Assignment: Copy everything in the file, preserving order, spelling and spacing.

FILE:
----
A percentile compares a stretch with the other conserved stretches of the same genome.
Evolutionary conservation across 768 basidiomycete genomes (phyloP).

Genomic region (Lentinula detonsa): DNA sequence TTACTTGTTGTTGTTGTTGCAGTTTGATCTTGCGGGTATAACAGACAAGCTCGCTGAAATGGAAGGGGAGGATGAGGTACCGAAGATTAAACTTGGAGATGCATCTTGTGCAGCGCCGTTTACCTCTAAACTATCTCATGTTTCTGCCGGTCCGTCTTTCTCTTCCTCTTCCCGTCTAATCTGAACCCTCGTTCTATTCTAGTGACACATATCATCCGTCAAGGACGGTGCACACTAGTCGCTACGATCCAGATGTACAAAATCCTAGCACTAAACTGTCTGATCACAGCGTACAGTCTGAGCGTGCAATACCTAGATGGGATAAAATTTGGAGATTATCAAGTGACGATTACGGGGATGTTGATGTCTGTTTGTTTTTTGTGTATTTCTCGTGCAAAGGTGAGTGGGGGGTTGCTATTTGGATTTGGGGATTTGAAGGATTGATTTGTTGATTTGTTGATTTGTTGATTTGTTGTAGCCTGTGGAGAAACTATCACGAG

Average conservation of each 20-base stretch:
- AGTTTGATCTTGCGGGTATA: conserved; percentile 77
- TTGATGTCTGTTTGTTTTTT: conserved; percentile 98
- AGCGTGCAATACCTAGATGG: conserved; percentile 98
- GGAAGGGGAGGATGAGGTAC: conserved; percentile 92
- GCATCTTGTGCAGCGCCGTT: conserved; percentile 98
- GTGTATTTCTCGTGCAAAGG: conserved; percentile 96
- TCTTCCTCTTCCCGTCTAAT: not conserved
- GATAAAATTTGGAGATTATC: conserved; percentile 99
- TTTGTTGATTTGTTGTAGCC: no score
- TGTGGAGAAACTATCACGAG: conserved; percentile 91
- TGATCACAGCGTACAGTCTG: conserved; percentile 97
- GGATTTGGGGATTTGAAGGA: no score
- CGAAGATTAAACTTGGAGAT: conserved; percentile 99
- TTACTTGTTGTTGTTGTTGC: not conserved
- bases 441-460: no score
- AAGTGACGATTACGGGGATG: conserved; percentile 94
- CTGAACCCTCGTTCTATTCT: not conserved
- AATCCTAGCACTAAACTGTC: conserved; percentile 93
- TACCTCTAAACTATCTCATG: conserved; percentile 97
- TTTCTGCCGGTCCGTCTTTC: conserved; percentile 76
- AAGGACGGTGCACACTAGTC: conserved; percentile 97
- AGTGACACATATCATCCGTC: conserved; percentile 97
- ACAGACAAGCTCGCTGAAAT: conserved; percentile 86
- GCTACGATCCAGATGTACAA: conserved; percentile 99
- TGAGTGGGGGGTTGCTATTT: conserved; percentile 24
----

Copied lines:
A percentile compares a stretch with the other conserved stretches of the same genome.
Evolutionary conservation across 768 basidiomycete genomes (phyloP).

Genomic region (Lentinula detonsa): DNA sequence TTACTTGTTGTTGTTGTTGCAGTTTGATCTTGCGGGTATAACAGACAAGCTCGCTGAAATGGAAGGGGAGGATGAGGTACCGAAGATTAAACTTGGAGATGCATCTTGTGCAGCGCCGTTTACCTCTAAACTATCTCATGTTTCTGCCGGTCCGTCTTTCTCTTCCTCTTCCCGTCTAATCTGAACCCTCGTTCTATTCTAGTGACACATATCATCCGTCAAGGACGGTGCACACTAGTCGCTACGATCCAGATGTACAAAATCCTAGCACTAAACTGTCTGATCACAGCGTACAGTCTGAGCGTGCAATACCTAGATGGGATAAAATTTGGAGATTATCAAGTGACGATTACGGGGATGTTGATGTCTGTTTGTTTTTTGTGTATTTCTCGTGCAAAGGTGAGTGGGGGGTTGCTATTTGGATTTGGGGATTTGAAGGATTGATTTGTTGATTTGTTGATTTGTTGATTTGTTGTAGCCTGTGGAGAAACTATCACGAG

Average conservation of each 20-base stretch:
- AGTTTGATCTTGCGGGTATA: conserved; percentile 77
- TTGATGTCTGTTTGTTTTTT: conserved; percentile 98
- AGCGTGCAATACCTAGATGG: conserved; percentile 98
- GGAAGGGGAGGATGAGGTAC: conserved; percentile 92
- GCATCTTGTGCAGCGCCGTT: conserved; percentile 98
- GTGTATTTCTCGTGCAAAGG: conserved; percentile 96
- TCTTCCTCTTCCCGTCTAAT: not conserved
- GATAAAATTTGGAGATTATC: conserved; percentile 99
- TTTGTTGATTTGTTGTAGCC: no score
- TGTGGAGAAACTATCACGAG: conserved; percentile 91
- TGATCACAGCGTACAGTCTG: conserved; percentile 97
- GGATTTGGGGATTTGAAGGA: no score
- CGAAGATTAAACTTGGAGAT: conserved; percentile 99
- TTACTTGTTGTTGTTGTTGC: not conserved
- bases 441-460: no score
- AAGTGACGATTACGGGGATG: conserved; percentile 94
- CTGAACCCTCGTTCTATTCT: not conserved
- AATCCTAGCACTAAACTGTC: conserved; percentile 93
- TACCTCTAAACTATCTCATG: conserved; percentile 97
- TTTCTGCCGGTCCGTCTTTC: conserved; percentile 76
- AAGGACGGTGCACACTAGTC: conserved; percentile 97
- AGTGACACATATCATCCGTC: conserved; percentile 97
- ACAGACAAGCTCGCTGAAAT: conserved; percentile 86
- GCTACGATCCAGATGTACAA: conserved; percentile 99
- TGAGTGGGGGGTTGCTATTT: conserved; percentile 24